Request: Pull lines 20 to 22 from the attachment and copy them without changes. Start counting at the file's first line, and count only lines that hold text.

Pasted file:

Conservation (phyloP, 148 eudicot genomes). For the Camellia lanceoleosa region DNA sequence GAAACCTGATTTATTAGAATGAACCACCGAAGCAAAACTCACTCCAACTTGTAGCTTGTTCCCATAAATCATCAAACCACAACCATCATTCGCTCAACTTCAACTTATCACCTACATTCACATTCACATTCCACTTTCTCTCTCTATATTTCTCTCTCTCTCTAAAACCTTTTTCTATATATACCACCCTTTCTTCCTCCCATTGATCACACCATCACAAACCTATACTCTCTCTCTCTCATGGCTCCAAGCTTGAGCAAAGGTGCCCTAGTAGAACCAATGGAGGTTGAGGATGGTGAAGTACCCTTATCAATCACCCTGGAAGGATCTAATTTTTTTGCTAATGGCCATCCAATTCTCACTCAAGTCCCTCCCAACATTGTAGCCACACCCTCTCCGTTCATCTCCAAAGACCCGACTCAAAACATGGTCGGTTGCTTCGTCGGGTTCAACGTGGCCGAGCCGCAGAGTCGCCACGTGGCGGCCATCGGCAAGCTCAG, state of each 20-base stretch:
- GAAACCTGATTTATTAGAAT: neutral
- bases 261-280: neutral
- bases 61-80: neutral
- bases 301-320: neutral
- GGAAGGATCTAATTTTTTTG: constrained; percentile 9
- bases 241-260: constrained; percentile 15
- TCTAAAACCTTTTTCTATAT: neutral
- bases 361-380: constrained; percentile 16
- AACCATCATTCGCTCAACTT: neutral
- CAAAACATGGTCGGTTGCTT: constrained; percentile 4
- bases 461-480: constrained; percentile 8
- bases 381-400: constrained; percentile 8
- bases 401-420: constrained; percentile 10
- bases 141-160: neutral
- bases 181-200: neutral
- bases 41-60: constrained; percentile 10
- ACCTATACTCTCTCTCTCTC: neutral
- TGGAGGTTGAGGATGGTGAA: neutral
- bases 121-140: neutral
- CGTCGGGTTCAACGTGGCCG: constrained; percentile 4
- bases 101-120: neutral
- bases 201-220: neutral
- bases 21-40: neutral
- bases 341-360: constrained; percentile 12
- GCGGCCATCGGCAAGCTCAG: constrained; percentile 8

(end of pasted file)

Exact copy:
- bases 121-140: neutral
- CGTCGGGTTCAACGTGGCCG: constrained; percentile 4
- bases 101-120: neutral